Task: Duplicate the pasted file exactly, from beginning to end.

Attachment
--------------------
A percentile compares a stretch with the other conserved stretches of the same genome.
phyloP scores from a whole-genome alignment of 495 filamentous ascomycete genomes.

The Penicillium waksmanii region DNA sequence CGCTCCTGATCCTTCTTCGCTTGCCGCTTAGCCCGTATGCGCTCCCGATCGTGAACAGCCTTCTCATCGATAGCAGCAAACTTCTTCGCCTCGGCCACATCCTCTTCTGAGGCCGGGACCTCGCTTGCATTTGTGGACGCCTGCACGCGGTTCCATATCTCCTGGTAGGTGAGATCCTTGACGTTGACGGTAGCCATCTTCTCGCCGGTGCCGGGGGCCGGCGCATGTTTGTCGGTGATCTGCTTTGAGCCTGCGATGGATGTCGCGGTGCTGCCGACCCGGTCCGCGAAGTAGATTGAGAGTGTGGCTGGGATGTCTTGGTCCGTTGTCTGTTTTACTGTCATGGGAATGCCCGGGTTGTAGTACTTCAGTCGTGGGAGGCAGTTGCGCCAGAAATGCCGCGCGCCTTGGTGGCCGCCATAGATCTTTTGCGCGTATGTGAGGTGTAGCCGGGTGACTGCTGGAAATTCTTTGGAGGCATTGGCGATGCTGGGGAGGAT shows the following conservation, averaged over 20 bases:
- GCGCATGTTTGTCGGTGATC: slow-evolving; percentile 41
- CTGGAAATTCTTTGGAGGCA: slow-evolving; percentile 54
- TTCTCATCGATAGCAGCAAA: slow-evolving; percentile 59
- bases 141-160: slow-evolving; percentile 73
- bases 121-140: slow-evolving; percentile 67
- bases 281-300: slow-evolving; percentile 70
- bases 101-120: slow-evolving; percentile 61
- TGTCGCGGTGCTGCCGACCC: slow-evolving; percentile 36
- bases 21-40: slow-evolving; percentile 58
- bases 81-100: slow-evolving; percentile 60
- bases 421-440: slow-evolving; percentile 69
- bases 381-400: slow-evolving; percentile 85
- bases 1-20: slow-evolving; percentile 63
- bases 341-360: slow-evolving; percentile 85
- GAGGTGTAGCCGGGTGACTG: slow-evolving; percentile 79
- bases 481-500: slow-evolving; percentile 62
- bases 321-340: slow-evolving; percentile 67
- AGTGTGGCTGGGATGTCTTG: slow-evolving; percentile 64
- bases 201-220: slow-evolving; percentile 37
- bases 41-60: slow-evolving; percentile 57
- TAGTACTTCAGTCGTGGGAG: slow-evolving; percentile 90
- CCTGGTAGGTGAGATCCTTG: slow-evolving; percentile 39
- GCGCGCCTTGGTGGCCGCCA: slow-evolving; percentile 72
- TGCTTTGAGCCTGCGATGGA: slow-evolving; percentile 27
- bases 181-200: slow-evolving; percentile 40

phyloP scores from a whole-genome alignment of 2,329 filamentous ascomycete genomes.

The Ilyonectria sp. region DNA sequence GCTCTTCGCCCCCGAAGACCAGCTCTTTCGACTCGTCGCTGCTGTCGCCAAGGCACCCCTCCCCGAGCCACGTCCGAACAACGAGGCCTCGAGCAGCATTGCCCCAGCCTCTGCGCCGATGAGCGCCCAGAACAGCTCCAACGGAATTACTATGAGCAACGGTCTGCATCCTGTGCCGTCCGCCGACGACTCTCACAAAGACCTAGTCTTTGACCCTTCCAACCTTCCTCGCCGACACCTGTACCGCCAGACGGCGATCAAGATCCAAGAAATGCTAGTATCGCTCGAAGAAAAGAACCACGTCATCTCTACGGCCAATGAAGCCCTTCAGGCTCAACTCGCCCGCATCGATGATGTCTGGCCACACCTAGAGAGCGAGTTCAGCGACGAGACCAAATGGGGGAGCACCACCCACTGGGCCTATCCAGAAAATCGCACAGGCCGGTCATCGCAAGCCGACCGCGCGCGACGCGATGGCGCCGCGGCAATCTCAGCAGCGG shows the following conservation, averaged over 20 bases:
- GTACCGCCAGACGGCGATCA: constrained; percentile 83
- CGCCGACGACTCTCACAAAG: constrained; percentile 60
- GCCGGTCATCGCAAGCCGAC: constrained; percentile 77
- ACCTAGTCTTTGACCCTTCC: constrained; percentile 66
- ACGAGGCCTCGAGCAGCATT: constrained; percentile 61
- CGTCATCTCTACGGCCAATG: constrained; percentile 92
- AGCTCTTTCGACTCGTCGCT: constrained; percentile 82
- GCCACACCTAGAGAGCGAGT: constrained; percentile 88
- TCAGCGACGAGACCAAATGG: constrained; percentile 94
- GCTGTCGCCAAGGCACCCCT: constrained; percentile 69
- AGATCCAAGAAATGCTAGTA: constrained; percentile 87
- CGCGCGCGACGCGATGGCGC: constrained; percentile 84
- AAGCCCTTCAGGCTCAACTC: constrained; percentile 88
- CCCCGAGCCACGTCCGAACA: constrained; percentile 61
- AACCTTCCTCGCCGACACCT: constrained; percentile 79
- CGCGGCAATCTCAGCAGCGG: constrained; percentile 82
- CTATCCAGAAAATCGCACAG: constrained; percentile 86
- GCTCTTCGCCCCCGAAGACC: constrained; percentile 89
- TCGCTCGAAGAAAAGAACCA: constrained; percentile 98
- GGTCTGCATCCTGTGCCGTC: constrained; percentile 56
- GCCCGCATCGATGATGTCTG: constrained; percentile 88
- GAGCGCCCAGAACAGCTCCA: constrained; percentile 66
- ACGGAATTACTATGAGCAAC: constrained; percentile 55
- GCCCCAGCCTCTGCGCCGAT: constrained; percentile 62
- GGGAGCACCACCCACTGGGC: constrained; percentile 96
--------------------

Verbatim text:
A percentile compares a stretch with the other conserved stretches of the same genome.
phyloP scores from a whole-genome alignment of 495 filamentous ascomycete genomes.

The Penicillium waksmanii region DNA sequence CGCTCCTGATCCTTCTTCGCTTGCCGCTTAGCCCGTATGCGCTCCCGATCGTGAACAGCCTTCTCATCGATAGCAGCAAACTTCTTCGCCTCGGCCACATCCTCTTCTGAGGCCGGGACCTCGCTTGCATTTGTGGACGCCTGCACGCGGTTCCATATCTCCTGGTAGGTGAGATCCTTGACGTTGACGGTAGCCATCTTCTCGCCGGTGCCGGGGGCCGGCGCATGTTTGTCGGTGATCTGCTTTGAGCCTGCGATGGATGTCGCGGTGCTGCCGACCCGGTCCGCGAAGTAGATTGAGAGTGTGGCTGGGATGTCTTGGTCCGTTGTCTGTTTTACTGTCATGGGAATGCCCGGGTTGTAGTACTTCAGTCGTGGGAGGCAGTTGCGCCAGAAATGCCGCGCGCCTTGGTGGCCGCCATAGATCTTTTGCGCGTATGTGAGGTGTAGCCGGGTGACTGCTGGAAATTCTTTGGAGGCATTGGCGATGCTGGGGAGGAT shows the following conservation, averaged over 20 bases:
- GCGCATGTTTGTCGGTGATC: slow-evolving; percentile 41
- CTGGAAATTCTTTGGAGGCA: slow-evolving; percentile 54
- TTCTCATCGATAGCAGCAAA: slow-evolving; percentile 59
- bases 141-160: slow-evolving; percentile 73
- bases 121-140: slow-evolving; percentile 67
- bases 281-300: slow-evolving; percentile 70
- bases 101-120: slow-evolving; percentile 61
- TGTCGCGGTGCTGCCGACCC: slow-evolving; percentile 36
- bases 21-40: slow-evolving; percentile 58
- bases 81-100: slow-evolving; percentile 60
- bases 421-440: slow-evolving; percentile 69
- bases 381-400: slow-evolving; percentile 85
- bases 1-20: slow-evolving; percentile 63
- bases 341-360: slow-evolving; percentile 85
- GAGGTGTAGCCGGGTGACTG: slow-evolving; percentile 79
- bases 481-500: slow-evolving; percentile 62
- bases 321-340: slow-evolving; percentile 67
- AGTGTGGCTGGGATGTCTTG: slow-evolving; percentile 64
- bases 201-220: slow-evolving; percentile 37
- bases 41-60: slow-evolving; percentile 57
- TAGTACTTCAGTCGTGGGAG: slow-evolving; percentile 90
- CCTGGTAGGTGAGATCCTTG: slow-evolving; percentile 39
- GCGCGCCTTGGTGGCCGCCA: slow-evolving; percentile 72
- TGCTTTGAGCCTGCGATGGA: slow-evolving; percentile 27
- bases 181-200: slow-evolving; percentile 40

phyloP scores from a whole-genome alignment of 2,329 filamentous ascomycete genomes.

The Ilyonectria sp. region DNA sequence GCTCTTCGCCCCCGAAGACCAGCTCTTTCGACTCGTCGCTGCTGTCGCCAAGGCACCCCTCCCCGAGCCACGTCCGAACAACGAGGCCTCGAGCAGCATTGCCCCAGCCTCTGCGCCGATGAGCGCCCAGAACAGCTCCAACGGAATTACTATGAGCAACGGTCTGCATCCTGTGCCGTCCGCCGACGACTCTCACAAAGACCTAGTCTTTGACCCTTCCAACCTTCCTCGCCGACACCTGTACCGCCAGACGGCGATCAAGATCCAAGAAATGCTAGTATCGCTCGAAGAAAAGAACCACGTCATCTCTACGGCCAATGAAGCCCTTCAGGCTCAACTCGCCCGCATCGATGATGTCTGGCCACACCTAGAGAGCGAGTTCAGCGACGAGACCAAATGGGGGAGCACCACCCACTGGGCCTATCCAGAAAATCGCACAGGCCGGTCATCGCAAGCCGACCGCGCGCGACGCGATGGCGCCGCGGCAATCTCAGCAGCGG shows the following conservation, averaged over 20 bases:
- GTACCGCCAGACGGCGATCA: constrained; percentile 83
- CGCCGACGACTCTCACAAAG: constrained; percentile 60
- GCCGGTCATCGCAAGCCGAC: constrained; percentile 77
- ACCTAGTCTTTGACCCTTCC: constrained; percentile 66
- ACGAGGCCTCGAGCAGCATT: constrained; percentile 61
- CGTCATCTCTACGGCCAATG: constrained; percentile 92
- AGCTCTTTCGACTCGTCGCT: constrained; percentile 82
- GCCACACCTAGAGAGCGAGT: constrained; percentile 88
- TCAGCGACGAGACCAAATGG: constrained; percentile 94
- GCTGTCGCCAAGGCACCCCT: constrained; percentile 69
- AGATCCAAGAAATGCTAGTA: constrained; percentile 87
- CGCGCGCGACGCGATGGCGC: constrained; percentile 84
- AAGCCCTTCAGGCTCAACTC: constrained; percentile 88
- CCCCGAGCCACGTCCGAACA: constrained; percentile 61
- AACCTTCCTCGCCGACACCT: constrained; percentile 79
- CGCGGCAATCTCAGCAGCGG: constrained; percentile 82
- CTATCCAGAAAATCGCACAG: constrained; percentile 86
- GCTCTTCGCCCCCGAAGACC: constrained; percentile 89
- TCGCTCGAAGAAAAGAACCA: constrained; percentile 98
- GGTCTGCATCCTGTGCCGTC: constrained; percentile 56
- GCCCGCATCGATGATGTCTG: constrained; percentile 88
- GAGCGCCCAGAACAGCTCCA: constrained; percentile 66
- ACGGAATTACTATGAGCAAC: constrained; percentile 55
- GCCCCAGCCTCTGCGCCGAT: constrained; percentile 62
- GGGAGCACCACCCACTGGGC: constrained; percentile 96